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Automotive Report 2012 - Overview & Environmental Concerns (2)


The aforementioned manufacturing and sale of vehicles are both major parts of the auto industry. But a major part of the industry also takes place after those vehicles are made and sold. Franchises within the auto industry are often found within this part of a vehicle’s life cycle, sometimes referred to as the automotive aftermarket.

Automotive report-1

As stated on the website of the Automotive Aftermarket Industry Association (AAIA), the industry “encompasses all products and services purchased for light, medium and heavy duty vehicles after the original sale including replacement parts, accessories, lubricants, appearance products, tires, collision repairs as well as the tools and equipment necessary to make the repair”.

Just as the overall auto industry is a substantial part of the American economy, the motor vehicle aftermarket industry is a significant part of the economy in its own right. In 2010, approximately 3.8 million people were employed in the field with overall aftermarket sales totaling $285.7 billion, which represented a 4.2% increase over the sales for 2009.2

The automotive franchise industry encompasses a wide variety of services and products that can be divided into the following main segments with potential overlap for certain companies. These segments can also have subcategories of their own: 

  • Maintenance
  • Repair
  • Auto Body Shop
  • Car Wash
  • Car Rental
  • Aftermarket Parts & Accessories

Environmental Concerns

Because they operate in an industry impacted heavily by environmental regulations, franchise systems have taken numerous steps (both voluntary and mandated) to do their part in having as little negative impact on the environment as possible, including:Automotive report-1

  • Abiding by strict guidelines set forth by agencies such as the Environmental Protection Agency (EPA) and organizations such as the American Society for Testing and Materials (ASTM).
  • Recycling water used in washing and rinsing processes immediately on site, and sending the remaining waste water to local water treatment facilities, in compliance with local requirements to reduce total water usage.
  • Reusing used motor vehicle parts when safe, including scrap metal and plastics.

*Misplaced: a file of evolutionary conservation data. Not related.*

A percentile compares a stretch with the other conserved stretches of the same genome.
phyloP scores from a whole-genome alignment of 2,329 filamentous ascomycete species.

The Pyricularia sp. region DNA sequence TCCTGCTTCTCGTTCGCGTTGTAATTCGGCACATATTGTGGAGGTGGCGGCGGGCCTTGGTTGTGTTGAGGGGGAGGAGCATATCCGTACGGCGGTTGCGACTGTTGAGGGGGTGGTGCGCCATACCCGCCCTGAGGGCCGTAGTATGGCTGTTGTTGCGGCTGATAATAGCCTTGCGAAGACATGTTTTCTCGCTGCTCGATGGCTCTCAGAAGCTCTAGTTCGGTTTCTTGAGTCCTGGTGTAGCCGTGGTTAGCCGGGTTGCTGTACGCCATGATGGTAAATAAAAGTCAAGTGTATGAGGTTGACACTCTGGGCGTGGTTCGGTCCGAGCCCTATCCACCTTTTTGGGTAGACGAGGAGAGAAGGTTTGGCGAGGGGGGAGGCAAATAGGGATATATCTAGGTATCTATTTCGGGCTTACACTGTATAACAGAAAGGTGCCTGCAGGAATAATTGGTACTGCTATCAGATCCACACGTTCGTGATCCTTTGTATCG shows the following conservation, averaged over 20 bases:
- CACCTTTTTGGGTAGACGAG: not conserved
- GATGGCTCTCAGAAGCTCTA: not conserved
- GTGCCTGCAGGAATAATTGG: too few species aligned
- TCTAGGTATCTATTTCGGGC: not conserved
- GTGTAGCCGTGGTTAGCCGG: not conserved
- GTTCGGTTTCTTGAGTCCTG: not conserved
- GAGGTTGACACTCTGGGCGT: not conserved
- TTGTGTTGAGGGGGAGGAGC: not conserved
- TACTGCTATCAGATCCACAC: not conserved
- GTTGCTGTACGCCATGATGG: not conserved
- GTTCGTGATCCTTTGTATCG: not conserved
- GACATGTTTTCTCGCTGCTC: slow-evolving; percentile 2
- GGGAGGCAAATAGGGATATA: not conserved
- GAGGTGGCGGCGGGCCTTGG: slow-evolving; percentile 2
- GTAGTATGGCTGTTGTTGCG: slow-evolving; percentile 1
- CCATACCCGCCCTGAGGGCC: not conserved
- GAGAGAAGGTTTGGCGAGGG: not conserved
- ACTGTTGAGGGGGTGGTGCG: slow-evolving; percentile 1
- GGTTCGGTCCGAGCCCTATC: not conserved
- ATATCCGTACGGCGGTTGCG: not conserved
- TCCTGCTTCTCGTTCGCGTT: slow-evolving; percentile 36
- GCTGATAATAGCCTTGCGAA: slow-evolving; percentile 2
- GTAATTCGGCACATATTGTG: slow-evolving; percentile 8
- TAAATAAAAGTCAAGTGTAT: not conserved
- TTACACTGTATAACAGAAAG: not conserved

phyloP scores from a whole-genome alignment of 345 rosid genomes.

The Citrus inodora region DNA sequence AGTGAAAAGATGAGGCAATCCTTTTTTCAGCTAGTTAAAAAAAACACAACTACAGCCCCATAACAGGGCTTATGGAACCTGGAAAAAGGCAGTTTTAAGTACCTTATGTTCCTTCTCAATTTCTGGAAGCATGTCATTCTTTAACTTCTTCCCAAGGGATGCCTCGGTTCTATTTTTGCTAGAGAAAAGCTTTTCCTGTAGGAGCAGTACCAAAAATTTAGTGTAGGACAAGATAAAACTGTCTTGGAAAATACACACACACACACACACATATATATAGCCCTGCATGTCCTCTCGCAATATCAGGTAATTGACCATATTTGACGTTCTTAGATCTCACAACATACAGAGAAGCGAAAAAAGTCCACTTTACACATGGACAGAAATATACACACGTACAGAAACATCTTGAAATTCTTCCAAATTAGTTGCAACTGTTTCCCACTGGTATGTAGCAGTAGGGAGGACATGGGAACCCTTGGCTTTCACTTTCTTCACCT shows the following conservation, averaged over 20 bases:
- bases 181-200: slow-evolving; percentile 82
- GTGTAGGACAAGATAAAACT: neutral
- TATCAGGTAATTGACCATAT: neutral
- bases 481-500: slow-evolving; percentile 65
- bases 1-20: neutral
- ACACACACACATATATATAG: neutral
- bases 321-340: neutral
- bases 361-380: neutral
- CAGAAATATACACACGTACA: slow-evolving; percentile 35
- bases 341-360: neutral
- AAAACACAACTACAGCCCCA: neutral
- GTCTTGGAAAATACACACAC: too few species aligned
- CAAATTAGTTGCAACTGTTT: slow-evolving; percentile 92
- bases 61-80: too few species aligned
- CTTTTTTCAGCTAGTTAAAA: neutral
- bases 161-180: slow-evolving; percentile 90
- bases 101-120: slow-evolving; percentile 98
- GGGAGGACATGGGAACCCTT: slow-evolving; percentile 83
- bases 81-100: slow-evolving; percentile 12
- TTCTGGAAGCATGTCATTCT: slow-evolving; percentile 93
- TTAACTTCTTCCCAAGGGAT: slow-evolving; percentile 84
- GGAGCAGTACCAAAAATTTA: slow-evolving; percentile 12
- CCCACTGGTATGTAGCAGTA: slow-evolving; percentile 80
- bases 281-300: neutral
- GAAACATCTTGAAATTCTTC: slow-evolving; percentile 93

• Recycling scrap tires to produce products such as playground material, rubberized asphalt, mulch, and athletic field material.
  • Recycling engine oil to become combustible fuel for heating and power plants.
  • Phasing out certain refrigerants, lubricants, and substances in favor of safer or less harsh ones.



Recent economic crises and natural disasters have impacted the immediate outlook for the manufacturing and sales segments of the overall automotive industry, making predictions of any range for those segments tenuous at best. However, while how these parts of the industry fare will have an impact on the aftermarket portion of the industry, the outlook is considerably more positive for segments of the industry serviced by most auto franchises.

Automotive report-1The 2011 Franchised Business Economic Outlook released by the International Franchise Association (IFA) revealed that the automotive franchise sector grew by nearly four percent in number of outlets and employment in addition to growth of over seven percent in economic output over the previous year.3 Furthermore, the automotive aftermarket industry in general is steadily growing in popularity and expected to generate global revenue of over $336 billion by the year 2015 across all segments of the industry.

Franchises, specifically, are in position to take advantage of consolidation and technical advancements occurring within the industry, especially those in auto repair areas. According to David Byers, the CEO of CARSTAR Auto Body Repair Experts, there are aspects of the industry that franchises have a higher likelihood of having, or having the ability to obtain, needed resources when compared to their independent counterparts. “[The independent shop owners] don’t have the scale or resources to meet the standards of many of the major insurers. The economics of insurance-paid repairs can put significant margin pressure on an independent owner,” says Byers. Through certain franchise models, owners can retain a measure of independence, “but deliver centralized billing and repair management to the insurance partners.”


2 Motor Vehicle Aftermarket Overview,

3 Economic Outlook Fact Sheet,

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